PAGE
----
The former Marine corporal was a ground radio repairman, and he became familiar with all different types of cables, diodes, wires, circuits and conductors – some pieces as small as a tip of a needle. Grant, a Rock Falls native, started out repairing and installing car stereos at his house, but thought, “If I could do it at my house, I could do it anywhere,” he said.

“We were getting a lot more people at my door than what my wife really wanted.”

Earthquake Sound was the big car stereo manufacturer when Snow opened, along with Rockford Fosgate. Snow “sold a ton” of Earthquake Sound systems early on, but like any business, product lines come and go – and that goes for store displays, too.

A shelf full of boxes doesn’t always cut it these days. People serious about their auto audio systems want a front-row seat to the sound before they buy, and soon, Snow will be able to give it to them.

He recently purchased a frame car audio display that he hopes to have completely installed by the end of October. It’s a $30,000 orange fiberglass and aluminum display with a car seat and controls to simulate whatever atmosphere a driver is in, to give them a better idea of how their sound will sound. A similar setup for a motorcycle also is in the works; Snow hopes to have it done by spring.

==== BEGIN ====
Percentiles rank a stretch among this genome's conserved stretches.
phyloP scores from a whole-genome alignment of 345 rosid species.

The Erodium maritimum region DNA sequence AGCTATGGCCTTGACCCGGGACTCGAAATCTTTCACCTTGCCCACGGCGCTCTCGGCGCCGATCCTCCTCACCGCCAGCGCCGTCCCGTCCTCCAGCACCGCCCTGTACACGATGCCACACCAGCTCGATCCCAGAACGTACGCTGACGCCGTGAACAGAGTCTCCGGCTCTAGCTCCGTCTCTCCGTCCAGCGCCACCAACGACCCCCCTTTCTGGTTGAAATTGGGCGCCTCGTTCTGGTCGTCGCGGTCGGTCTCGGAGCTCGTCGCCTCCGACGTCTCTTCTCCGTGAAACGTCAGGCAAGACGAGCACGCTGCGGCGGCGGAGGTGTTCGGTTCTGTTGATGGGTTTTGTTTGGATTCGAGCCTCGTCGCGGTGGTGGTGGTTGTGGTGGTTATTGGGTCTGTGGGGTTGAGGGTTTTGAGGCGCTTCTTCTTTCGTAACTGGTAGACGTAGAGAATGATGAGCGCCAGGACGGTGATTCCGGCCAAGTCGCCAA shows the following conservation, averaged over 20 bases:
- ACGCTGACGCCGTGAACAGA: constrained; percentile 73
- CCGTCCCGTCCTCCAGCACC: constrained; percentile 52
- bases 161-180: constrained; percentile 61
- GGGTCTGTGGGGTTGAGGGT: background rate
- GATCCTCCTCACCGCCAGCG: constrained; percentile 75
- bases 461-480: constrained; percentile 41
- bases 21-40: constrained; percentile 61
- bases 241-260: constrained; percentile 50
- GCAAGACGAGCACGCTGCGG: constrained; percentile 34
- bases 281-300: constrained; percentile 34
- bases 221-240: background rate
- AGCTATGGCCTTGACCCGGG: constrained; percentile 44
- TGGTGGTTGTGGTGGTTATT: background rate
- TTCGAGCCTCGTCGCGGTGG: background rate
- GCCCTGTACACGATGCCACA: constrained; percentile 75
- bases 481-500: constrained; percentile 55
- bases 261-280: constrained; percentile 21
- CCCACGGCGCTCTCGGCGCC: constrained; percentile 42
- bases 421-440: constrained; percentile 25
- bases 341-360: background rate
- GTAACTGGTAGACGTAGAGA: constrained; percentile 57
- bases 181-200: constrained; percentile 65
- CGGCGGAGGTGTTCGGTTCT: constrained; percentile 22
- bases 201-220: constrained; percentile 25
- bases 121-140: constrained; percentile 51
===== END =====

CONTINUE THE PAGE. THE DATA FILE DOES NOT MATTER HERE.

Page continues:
One of Snowtronics’ more colorful displays is for a 4K OLED television set, where every one of the billions of pixels has its own red, green and blue LEDs. All LED and CLD TV’s have a backlight that shoots through a screen, and that’s where you see the picture; OLED sets do not do that. All of that makes for extremely crisp picture quality, and the set is about as thin as a pane of window glass.

“It’s the best TV on the market,” Snow said. “A lot of actors don’t like this kind of TV because it shows so many of their flaws in their skin. The makeup artists don’t like it either because it shows the bad makeup jobs. Everything flows so flawlessly in it, it’s amazing.”